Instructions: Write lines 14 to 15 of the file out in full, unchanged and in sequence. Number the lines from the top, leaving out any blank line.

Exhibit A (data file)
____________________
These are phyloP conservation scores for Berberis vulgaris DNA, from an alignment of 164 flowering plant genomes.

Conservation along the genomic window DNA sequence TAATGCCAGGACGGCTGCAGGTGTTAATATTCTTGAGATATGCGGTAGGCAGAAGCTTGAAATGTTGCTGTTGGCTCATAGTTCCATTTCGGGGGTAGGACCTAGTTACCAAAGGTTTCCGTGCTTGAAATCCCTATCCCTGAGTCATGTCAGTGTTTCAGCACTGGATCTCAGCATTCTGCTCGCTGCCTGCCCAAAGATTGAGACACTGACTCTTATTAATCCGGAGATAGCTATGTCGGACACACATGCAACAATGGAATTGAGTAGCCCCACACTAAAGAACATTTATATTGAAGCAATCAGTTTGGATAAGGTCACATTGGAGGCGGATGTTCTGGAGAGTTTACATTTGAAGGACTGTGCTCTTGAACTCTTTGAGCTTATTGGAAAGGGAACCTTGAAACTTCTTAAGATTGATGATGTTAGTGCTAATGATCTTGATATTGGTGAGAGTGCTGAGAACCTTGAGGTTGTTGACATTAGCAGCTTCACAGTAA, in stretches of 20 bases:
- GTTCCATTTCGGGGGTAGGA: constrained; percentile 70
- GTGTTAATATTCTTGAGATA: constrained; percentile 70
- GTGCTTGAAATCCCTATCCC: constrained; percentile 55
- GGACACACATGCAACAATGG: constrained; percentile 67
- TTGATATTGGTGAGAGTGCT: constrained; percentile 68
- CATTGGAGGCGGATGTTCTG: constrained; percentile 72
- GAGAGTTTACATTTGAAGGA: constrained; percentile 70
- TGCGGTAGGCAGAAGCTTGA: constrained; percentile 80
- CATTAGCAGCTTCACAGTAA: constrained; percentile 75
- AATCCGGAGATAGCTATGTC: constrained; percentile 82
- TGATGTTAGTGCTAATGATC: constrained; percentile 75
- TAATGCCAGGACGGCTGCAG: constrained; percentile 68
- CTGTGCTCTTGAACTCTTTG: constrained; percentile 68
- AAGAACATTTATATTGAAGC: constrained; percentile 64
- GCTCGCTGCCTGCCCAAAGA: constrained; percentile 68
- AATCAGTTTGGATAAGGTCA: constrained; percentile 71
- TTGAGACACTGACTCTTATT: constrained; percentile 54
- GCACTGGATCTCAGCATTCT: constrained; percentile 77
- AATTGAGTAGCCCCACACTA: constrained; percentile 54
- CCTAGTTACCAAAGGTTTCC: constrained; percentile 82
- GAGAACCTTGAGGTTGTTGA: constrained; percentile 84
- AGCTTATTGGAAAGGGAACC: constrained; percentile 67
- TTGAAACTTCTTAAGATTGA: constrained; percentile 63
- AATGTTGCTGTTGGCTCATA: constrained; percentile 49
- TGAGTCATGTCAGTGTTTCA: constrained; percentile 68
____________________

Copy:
- TAATGCCAGGACGGCTGCAG: constrained; percentile 68
- CTGTGCTCTTGAACTCTTTG: constrained; percentile 68